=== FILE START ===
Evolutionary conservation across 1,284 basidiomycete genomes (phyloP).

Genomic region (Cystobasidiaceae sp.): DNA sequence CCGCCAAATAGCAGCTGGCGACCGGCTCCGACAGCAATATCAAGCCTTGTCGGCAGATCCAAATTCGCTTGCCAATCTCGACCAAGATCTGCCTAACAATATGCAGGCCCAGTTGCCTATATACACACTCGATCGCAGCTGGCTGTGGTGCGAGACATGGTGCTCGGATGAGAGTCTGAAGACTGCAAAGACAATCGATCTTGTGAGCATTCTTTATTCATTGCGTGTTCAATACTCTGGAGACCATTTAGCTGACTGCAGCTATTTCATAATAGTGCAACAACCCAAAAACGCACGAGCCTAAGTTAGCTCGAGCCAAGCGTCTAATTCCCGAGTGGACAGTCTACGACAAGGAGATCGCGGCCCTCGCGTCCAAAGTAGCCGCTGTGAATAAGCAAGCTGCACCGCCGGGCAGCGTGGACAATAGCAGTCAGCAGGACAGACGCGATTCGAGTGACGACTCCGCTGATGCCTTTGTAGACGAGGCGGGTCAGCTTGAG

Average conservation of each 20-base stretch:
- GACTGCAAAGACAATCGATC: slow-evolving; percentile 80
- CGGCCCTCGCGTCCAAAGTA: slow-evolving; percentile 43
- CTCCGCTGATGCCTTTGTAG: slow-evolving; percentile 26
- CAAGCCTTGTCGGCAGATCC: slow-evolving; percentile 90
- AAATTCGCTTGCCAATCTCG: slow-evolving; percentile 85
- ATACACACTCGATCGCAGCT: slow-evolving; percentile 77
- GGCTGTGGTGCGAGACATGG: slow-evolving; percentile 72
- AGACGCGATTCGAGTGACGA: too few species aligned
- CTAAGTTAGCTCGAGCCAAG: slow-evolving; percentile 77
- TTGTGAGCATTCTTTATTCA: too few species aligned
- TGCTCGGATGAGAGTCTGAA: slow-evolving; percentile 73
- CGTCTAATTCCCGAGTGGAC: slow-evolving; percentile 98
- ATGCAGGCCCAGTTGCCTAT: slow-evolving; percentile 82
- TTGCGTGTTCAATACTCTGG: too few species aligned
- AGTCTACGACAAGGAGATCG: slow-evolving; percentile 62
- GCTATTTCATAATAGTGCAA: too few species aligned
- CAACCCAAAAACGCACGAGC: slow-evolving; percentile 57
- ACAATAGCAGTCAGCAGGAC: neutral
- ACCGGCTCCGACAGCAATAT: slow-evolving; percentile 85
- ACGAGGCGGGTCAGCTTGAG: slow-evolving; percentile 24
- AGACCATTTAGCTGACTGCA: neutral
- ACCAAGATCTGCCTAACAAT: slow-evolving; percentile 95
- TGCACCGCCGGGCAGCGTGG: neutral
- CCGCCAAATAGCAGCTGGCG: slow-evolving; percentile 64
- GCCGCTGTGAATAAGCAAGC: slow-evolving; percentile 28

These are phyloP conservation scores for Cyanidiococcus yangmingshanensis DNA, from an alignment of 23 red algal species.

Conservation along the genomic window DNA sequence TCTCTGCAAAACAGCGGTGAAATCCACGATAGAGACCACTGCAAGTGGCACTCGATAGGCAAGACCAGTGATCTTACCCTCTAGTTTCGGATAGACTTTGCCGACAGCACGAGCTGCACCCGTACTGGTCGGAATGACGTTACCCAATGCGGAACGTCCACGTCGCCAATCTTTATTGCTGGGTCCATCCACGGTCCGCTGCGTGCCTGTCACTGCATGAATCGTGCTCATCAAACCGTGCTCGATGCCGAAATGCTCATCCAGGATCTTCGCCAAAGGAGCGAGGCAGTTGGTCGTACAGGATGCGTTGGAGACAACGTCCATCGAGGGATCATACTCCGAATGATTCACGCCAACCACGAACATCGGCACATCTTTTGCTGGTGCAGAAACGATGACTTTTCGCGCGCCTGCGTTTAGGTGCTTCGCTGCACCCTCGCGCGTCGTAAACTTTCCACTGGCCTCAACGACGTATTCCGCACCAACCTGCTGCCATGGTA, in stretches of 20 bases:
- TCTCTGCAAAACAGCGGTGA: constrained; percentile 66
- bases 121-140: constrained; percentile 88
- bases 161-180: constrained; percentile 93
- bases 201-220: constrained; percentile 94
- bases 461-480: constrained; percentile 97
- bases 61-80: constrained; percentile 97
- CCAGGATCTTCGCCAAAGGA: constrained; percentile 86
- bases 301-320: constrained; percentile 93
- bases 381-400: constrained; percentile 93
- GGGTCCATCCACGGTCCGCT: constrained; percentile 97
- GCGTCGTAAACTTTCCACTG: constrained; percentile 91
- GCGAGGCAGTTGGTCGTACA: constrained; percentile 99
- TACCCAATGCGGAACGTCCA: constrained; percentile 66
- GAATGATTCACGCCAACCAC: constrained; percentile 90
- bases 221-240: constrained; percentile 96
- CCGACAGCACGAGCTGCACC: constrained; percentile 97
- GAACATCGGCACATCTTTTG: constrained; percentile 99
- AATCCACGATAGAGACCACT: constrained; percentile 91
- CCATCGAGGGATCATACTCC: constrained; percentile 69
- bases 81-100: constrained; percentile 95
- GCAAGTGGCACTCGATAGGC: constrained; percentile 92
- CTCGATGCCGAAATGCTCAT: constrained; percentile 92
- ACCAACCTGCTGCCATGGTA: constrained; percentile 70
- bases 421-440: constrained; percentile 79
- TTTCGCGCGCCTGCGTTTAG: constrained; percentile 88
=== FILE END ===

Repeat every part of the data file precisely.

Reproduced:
Evolutionary conservation across 1,284 basidiomycete genomes (phyloP).

Genomic region (Cystobasidiaceae sp.): DNA sequence CCGCCAAATAGCAGCTGGCGACCGGCTCCGACAGCAATATCAAGCCTTGTCGGCAGATCCAAATTCGCTTGCCAATCTCGACCAAGATCTGCCTAACAATATGCAGGCCCAGTTGCCTATATACACACTCGATCGCAGCTGGCTGTGGTGCGAGACATGGTGCTCGGATGAGAGTCTGAAGACTGCAAAGACAATCGATCTTGTGAGCATTCTTTATTCATTGCGTGTTCAATACTCTGGAGACCATTTAGCTGACTGCAGCTATTTCATAATAGTGCAACAACCCAAAAACGCACGAGCCTAAGTTAGCTCGAGCCAAGCGTCTAATTCCCGAGTGGACAGTCTACGACAAGGAGATCGCGGCCCTCGCGTCCAAAGTAGCCGCTGTGAATAAGCAAGCTGCACCGCCGGGCAGCGTGGACAATAGCAGTCAGCAGGACAGACGCGATTCGAGTGACGACTCCGCTGATGCCTTTGTAGACGAGGCGGGTCAGCTTGAG

Average conservation of each 20-base stretch:
- GACTGCAAAGACAATCGATC: slow-evolving; percentile 80
- CGGCCCTCGCGTCCAAAGTA: slow-evolving; percentile 43
- CTCCGCTGATGCCTTTGTAG: slow-evolving; percentile 26
- CAAGCCTTGTCGGCAGATCC: slow-evolving; percentile 90
- AAATTCGCTTGCCAATCTCG: slow-evolving; percentile 85
- ATACACACTCGATCGCAGCT: slow-evolving; percentile 77
- GGCTGTGGTGCGAGACATGG: slow-evolving; percentile 72
- AGACGCGATTCGAGTGACGA: too few species aligned
- CTAAGTTAGCTCGAGCCAAG: slow-evolving; percentile 77
- TTGTGAGCATTCTTTATTCA: too few species aligned
- TGCTCGGATGAGAGTCTGAA: slow-evolving; percentile 73
- CGTCTAATTCCCGAGTGGAC: slow-evolving; percentile 98
- ATGCAGGCCCAGTTGCCTAT: slow-evolving; percentile 82
- TTGCGTGTTCAATACTCTGG: too few species aligned
- AGTCTACGACAAGGAGATCG: slow-evolving; percentile 62
- GCTATTTCATAATAGTGCAA: too few species aligned
- CAACCCAAAAACGCACGAGC: slow-evolving; percentile 57
- ACAATAGCAGTCAGCAGGAC: neutral
- ACCGGCTCCGACAGCAATAT: slow-evolving; percentile 85
- ACGAGGCGGGTCAGCTTGAG: slow-evolving; percentile 24
- AGACCATTTAGCTGACTGCA: neutral
- ACCAAGATCTGCCTAACAAT: slow-evolving; percentile 95
- TGCACCGCCGGGCAGCGTGG: neutral
- CCGCCAAATAGCAGCTGGCG: slow-evolving; percentile 64
- GCCGCTGTGAATAAGCAAGC: slow-evolving; percentile 28

These are phyloP conservation scores for Cyanidiococcus yangmingshanensis DNA, from an alignment of 23 red algal species.

Conservation along the genomic window DNA sequence TCTCTGCAAAACAGCGGTGAAATCCACGATAGAGACCACTGCAAGTGGCACTCGATAGGCAAGACCAGTGATCTTACCCTCTAGTTTCGGATAGACTTTGCCGACAGCACGAGCTGCACCCGTACTGGTCGGAATGACGTTACCCAATGCGGAACGTCCACGTCGCCAATCTTTATTGCTGGGTCCATCCACGGTCCGCTGCGTGCCTGTCACTGCATGAATCGTGCTCATCAAACCGTGCTCGATGCCGAAATGCTCATCCAGGATCTTCGCCAAAGGAGCGAGGCAGTTGGTCGTACAGGATGCGTTGGAGACAACGTCCATCGAGGGATCATACTCCGAATGATTCACGCCAACCACGAACATCGGCACATCTTTTGCTGGTGCAGAAACGATGACTTTTCGCGCGCCTGCGTTTAGGTGCTTCGCTGCACCCTCGCGCGTCGTAAACTTTCCACTGGCCTCAACGACGTATTCCGCACCAACCTGCTGCCATGGTA, in stretches of 20 bases:
- TCTCTGCAAAACAGCGGTGA: constrained; percentile 66
- bases 121-140: constrained; percentile 88
- bases 161-180: constrained; percentile 93
- bases 201-220: constrained; percentile 94
- bases 461-480: constrained; percentile 97
- bases 61-80: constrained; percentile 97
- CCAGGATCTTCGCCAAAGGA: constrained; percentile 86
- bases 301-320: constrained; percentile 93
- bases 381-400: constrained; percentile 93
- GGGTCCATCCACGGTCCGCT: constrained; percentile 97
- GCGTCGTAAACTTTCCACTG: constrained; percentile 91
- GCGAGGCAGTTGGTCGTACA: constrained; percentile 99
- TACCCAATGCGGAACGTCCA: constrained; percentile 66
- GAATGATTCACGCCAACCAC: constrained; percentile 90
- bases 221-240: constrained; percentile 96
- CCGACAGCACGAGCTGCACC: constrained; percentile 97
- GAACATCGGCACATCTTTTG: constrained; percentile 99
- AATCCACGATAGAGACCACT: constrained; percentile 91
- CCATCGAGGGATCATACTCC: constrained; percentile 69
- bases 81-100: constrained; percentile 95
- GCAAGTGGCACTCGATAGGC: constrained; percentile 92
- CTCGATGCCGAAATGCTCAT: constrained; percentile 92
- ACCAACCTGCTGCCATGGTA: constrained; percentile 70
- bases 421-440: constrained; percentile 79
- TTTCGCGCGCCTGCGTTTAG: constrained; percentile 88